The time is 1997. Bin Okuma, a middle-aged Japanese-Canadian visual artist living in Ottawa, is in mourning after the sudden death of his wife five months before. When his sister suggests he visit their father in Kamloops, Bin makes an impulsive decision to go on a cross-country road trip, accompanied only by his dog. His intended destination is the site of an internment camp in interior British Columbia, where he was incarcerated as a child during and after the Second World War.
Will he stop and visit his father on the way? He doesn’t know. Bin hasn’t seen his father in 50 years, nor has he forgiven him for a decision he made then that fractured the family.
Thus does acclaimed Canadian writer Frances Itani begin Requiem – with a mournful main character, a plot-triggering trip and a hint of a mystery. But as in Remembering the Bones, Itani’s previous novel, the present-day story mainly serves as a framework for remembrances of a life. Bin’s journey by road is also a journey down a meandering river of memory.
On the long drive west, Bin thinks about his childhood and his marriage, about his university-age son’s early years, about the familial friendship he and his wife developed with an elderly Ottawa neighbour. He recalls family vacations when his son was young, and relives the circumstances of his wife’s untimely death. But mostly, he bears witness to his five years in the internment camp.
The personal history Itani has chosen for Bin allows for a comprehensive retelling, in quotidian detail, of the injustices imposed on Japanese Canadians living on the West Coast during the Second World War: the suspension of civil rights, seizure of property and hardships imposed upon those of Japanese ancestry are all covered, as are various incidents of casual and systemic racism. Itani has done her research well (disclosure: a non-fiction book co-written by my father about the period is cited in her acknowledgments) and Bin’s camp experiences are vividly rendered. Yet some vignettes – including descriptions of a wedding, a theatre performance put on by camp inmates and life at an American internment camp – read more like excerpts from a history book or memoir than like fiction; their relevance to Bin’s quest is not apparent.
Itani is an accomplished stylist; her prose is lyrical yet clear, her pace unhurried. Carefully chosen motifs and themes are woven through the story, with special care taken to convey Bin’s artistic perspective through his first-person narrative voice, as in this passage describing a spring thaw at one of the many rivers that run through the novel:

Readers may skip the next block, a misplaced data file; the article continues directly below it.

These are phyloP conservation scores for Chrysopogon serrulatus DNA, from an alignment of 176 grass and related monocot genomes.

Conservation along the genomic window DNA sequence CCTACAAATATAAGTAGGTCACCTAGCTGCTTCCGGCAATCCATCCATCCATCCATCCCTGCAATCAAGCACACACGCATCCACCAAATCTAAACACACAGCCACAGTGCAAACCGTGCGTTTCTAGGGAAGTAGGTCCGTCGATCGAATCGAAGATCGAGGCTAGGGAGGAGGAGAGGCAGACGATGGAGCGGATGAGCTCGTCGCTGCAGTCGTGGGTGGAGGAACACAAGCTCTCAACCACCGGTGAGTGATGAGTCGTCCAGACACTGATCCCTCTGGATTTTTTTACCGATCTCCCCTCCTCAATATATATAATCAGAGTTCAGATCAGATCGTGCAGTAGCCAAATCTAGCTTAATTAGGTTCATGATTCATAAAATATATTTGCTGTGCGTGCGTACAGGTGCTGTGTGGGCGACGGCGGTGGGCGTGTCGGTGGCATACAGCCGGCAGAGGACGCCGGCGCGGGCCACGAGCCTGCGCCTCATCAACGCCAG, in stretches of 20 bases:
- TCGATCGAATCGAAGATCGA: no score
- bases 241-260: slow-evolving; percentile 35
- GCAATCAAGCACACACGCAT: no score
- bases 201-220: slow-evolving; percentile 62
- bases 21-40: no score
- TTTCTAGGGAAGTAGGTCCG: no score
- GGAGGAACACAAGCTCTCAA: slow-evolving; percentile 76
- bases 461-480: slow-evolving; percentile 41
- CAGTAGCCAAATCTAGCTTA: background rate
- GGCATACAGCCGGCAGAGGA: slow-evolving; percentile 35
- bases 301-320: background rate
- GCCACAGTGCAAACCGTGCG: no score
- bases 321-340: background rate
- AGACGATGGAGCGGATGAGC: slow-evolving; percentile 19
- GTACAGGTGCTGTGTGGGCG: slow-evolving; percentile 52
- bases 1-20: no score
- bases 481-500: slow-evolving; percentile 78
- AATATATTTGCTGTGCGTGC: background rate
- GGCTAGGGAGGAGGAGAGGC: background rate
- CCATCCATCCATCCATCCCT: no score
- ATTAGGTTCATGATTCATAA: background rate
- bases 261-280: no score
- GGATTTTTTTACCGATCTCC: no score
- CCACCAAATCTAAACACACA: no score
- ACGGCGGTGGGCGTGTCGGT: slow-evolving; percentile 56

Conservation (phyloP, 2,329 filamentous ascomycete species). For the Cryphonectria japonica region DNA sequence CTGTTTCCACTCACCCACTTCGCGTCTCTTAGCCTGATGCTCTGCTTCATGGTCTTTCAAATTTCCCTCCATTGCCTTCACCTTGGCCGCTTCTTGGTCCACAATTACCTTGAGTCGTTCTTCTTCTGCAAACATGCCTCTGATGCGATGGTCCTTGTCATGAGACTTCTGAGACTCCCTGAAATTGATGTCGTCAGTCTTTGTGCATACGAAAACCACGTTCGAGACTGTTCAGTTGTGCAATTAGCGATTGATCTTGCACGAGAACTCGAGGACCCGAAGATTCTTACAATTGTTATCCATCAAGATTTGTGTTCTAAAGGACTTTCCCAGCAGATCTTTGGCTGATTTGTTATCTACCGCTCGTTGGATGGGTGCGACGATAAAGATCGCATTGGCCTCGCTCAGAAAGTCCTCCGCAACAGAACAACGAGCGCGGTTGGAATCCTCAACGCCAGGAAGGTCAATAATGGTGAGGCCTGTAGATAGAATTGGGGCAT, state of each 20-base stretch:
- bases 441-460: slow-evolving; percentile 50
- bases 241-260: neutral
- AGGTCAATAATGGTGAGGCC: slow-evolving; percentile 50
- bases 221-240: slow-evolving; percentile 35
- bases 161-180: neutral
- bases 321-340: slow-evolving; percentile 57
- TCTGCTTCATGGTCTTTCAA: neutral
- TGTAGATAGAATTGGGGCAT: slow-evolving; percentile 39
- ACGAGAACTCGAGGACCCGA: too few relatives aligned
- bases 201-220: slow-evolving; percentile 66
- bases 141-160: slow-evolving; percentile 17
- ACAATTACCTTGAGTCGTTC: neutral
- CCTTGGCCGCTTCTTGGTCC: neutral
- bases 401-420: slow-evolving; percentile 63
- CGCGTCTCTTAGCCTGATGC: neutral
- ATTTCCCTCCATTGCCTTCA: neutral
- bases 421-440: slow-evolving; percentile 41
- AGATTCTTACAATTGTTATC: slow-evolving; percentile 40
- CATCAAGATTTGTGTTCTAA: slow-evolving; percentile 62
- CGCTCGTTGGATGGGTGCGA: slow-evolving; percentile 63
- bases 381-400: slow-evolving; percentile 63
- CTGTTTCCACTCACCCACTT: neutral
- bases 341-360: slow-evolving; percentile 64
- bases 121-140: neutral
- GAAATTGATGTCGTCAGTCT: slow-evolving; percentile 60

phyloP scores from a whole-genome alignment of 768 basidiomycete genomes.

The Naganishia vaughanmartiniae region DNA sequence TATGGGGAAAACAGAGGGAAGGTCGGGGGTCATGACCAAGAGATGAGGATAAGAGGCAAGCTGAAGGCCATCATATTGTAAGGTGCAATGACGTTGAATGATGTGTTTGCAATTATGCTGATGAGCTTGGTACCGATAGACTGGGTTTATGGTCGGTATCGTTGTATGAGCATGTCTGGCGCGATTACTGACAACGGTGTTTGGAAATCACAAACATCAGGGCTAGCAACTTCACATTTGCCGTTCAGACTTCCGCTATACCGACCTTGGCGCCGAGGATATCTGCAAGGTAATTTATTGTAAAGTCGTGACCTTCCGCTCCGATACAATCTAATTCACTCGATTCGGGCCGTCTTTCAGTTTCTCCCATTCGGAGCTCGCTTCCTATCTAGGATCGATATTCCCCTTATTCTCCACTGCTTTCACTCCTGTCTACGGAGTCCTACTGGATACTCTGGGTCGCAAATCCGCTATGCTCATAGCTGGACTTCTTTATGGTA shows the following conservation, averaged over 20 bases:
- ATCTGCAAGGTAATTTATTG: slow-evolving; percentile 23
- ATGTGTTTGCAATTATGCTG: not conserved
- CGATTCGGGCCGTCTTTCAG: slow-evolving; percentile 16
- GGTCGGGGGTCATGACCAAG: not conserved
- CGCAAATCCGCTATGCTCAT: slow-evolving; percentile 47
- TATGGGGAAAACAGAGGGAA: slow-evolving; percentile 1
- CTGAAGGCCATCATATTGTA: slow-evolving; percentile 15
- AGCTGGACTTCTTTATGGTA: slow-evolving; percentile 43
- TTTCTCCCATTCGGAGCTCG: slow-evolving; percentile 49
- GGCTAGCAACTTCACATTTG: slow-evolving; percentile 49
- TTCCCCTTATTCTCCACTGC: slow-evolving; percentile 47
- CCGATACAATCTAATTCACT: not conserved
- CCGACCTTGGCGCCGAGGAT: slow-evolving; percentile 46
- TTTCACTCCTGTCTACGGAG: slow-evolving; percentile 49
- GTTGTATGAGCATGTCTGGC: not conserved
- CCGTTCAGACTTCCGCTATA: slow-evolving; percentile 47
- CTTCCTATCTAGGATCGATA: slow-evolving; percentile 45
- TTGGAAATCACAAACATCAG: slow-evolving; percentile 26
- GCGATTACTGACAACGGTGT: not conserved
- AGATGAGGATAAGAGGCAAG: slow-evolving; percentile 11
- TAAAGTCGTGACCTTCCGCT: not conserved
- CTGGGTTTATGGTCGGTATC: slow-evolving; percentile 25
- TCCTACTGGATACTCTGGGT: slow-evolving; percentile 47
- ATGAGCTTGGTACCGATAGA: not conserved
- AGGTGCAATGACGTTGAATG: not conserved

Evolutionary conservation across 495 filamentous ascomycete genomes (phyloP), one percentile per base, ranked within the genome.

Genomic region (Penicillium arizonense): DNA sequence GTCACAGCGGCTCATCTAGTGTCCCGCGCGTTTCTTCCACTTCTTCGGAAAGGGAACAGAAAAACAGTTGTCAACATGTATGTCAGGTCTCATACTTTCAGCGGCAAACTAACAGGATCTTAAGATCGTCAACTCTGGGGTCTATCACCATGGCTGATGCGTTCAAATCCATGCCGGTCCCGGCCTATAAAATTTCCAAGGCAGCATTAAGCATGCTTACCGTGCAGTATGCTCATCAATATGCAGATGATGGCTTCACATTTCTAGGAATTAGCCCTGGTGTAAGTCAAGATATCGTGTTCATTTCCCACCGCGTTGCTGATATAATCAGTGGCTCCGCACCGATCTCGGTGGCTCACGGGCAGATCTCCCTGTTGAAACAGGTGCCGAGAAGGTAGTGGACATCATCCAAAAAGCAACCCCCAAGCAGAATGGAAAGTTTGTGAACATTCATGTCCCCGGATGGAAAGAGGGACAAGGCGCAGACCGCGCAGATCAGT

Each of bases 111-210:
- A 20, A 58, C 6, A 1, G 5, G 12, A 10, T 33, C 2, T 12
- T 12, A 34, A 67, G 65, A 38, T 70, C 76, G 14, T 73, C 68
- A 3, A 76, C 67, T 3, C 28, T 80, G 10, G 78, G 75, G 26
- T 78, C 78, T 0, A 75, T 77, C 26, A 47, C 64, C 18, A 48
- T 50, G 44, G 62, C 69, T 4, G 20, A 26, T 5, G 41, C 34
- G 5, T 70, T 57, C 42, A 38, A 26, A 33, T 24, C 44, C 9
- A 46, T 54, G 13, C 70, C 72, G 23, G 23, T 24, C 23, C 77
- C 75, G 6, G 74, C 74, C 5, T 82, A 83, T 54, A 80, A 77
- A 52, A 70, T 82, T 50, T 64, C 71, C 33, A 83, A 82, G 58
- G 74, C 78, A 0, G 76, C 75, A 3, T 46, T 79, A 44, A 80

“The sheet [of ice] is wide, its farthest edges a blur. The ground shudders and ice crashes simultaneously through current and against shore, piling up layer after layer of harsh, metallic salt. What first appeared to be slush has become a chain of high, grating hills. Never again will I witness the purity of this shade of blue.”
Itani’s empathy and understanding of human nature enliven her characters. Bin’s wife, Lena, is shown to have a vibrant and loving personality that complements Bin’s more subdued nature. And the scenes that depict Bin’s life with his second father, Okuma-san, a former musician, resound with evocative characterizations, such as when Okuma-san “practises” Beethoven sonatas using a wooden panel painted with black and white piano keys, or stitches together his own skin with needle and thread when it splits open in the bitter winter weather.
For all his quiet ways, Bin is angry when the novel begins – angry about the treatment of Japanese Canadians during the war, angry that his wife died of a stroke at 49, angry at his father for decades-old transgressions. He was only a boy when he heard Okuma-san tell another grieving man that rage is pointless, that “if we allow the rage, it will consume us.” In this finely written, reflective novel, Bin’s physical journey and mindful recollections lead him to a place where he can choose to either hold onto his anger or make peace with his ghosts.
Kim Moritsugu is the Toronto author of five novels. Her Canadian-born father, Frank Moritsugu, was 19 in 1942 when he and his family were forcibly relocated from their home in Vancouver to camps in the B.C. Interior.